Who overhears loud fighting
And crashes in the middle of the night.
Cry for the little girl who stopped getting lullabies.
Cry for the little girl who had a nightmare one night
And who crawled into her mommy and daddy’s bed for comfort.
Cry for the little girl whose daddy touched her between her legs
Cry for the little girl who didn’t want to hurt her daddy
but she was getting hurt, too
So she hit him
And hit him
And hit him.
Cry for the little girl who went back to bed
Cry for the little girl who woke up confused, wet with urine,
And no one talked to her.
Cry for the little girl who made herself believe it was just her nightmare
The nightmare that she will have for decades to come.
The nightmare that will come back
Again, and again, and again, and again.
Cry for the little girl whose mommy started drinking
Whose lungs are burning and aching with smoke.
Cry for the little girl whose sister began to get angry
Who was placed in a dryer and had it turned on
Who was locked in a meat freezer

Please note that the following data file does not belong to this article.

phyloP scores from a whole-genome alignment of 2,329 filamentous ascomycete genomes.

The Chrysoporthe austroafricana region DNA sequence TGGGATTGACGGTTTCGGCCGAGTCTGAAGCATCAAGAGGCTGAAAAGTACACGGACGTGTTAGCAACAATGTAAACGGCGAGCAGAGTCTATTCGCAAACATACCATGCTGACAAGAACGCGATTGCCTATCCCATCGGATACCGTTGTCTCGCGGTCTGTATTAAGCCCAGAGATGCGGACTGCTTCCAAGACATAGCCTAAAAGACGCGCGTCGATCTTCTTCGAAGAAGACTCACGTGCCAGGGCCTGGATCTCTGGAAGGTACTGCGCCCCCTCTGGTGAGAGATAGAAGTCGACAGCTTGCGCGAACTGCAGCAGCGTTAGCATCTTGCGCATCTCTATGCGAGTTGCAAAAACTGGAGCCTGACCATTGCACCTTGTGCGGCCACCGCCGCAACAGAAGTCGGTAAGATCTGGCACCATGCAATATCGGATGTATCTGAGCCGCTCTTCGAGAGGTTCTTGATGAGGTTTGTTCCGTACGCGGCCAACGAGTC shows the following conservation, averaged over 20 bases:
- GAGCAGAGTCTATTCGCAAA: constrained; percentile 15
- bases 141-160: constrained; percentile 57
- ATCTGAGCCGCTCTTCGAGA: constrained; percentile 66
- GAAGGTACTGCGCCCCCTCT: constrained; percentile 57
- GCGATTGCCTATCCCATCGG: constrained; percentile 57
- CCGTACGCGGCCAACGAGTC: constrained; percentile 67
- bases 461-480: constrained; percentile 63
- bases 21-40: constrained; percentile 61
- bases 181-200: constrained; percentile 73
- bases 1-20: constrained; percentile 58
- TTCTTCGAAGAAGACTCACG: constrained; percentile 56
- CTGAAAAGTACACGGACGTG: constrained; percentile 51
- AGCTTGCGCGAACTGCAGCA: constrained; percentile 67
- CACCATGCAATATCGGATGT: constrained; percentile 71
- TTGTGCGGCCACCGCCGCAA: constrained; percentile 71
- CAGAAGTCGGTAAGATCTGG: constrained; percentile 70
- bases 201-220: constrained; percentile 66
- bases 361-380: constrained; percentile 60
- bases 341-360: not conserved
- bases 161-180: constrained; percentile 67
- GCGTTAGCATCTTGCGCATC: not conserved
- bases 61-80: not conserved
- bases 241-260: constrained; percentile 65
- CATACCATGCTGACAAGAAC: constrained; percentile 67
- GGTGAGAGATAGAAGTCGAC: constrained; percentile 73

Who was electrocuted
And drowned
And beaten with a rock
And still has all the scars to prove it.
Cry for the little girl who slept outside one night
And no one noticed she was gone.
Cry for the little girl who slept outside for three weeks
And no one noticed she was gone.
Cry for the little girl who lost her virginity
And then he broke her rib
Cry for the little girl who was spit at, beat up and locked in lockers at school
Cry for the little girl whose mother threw chairs
And thought she was branded by Satan
And choked her daughters if they got out of line.
Cry for the little girl whose father was home now but too drunk to care.
Cry for the little girl who was drugged by boys
Again, and again, and again, and again
Cry for the little girl who started fantasizing about her father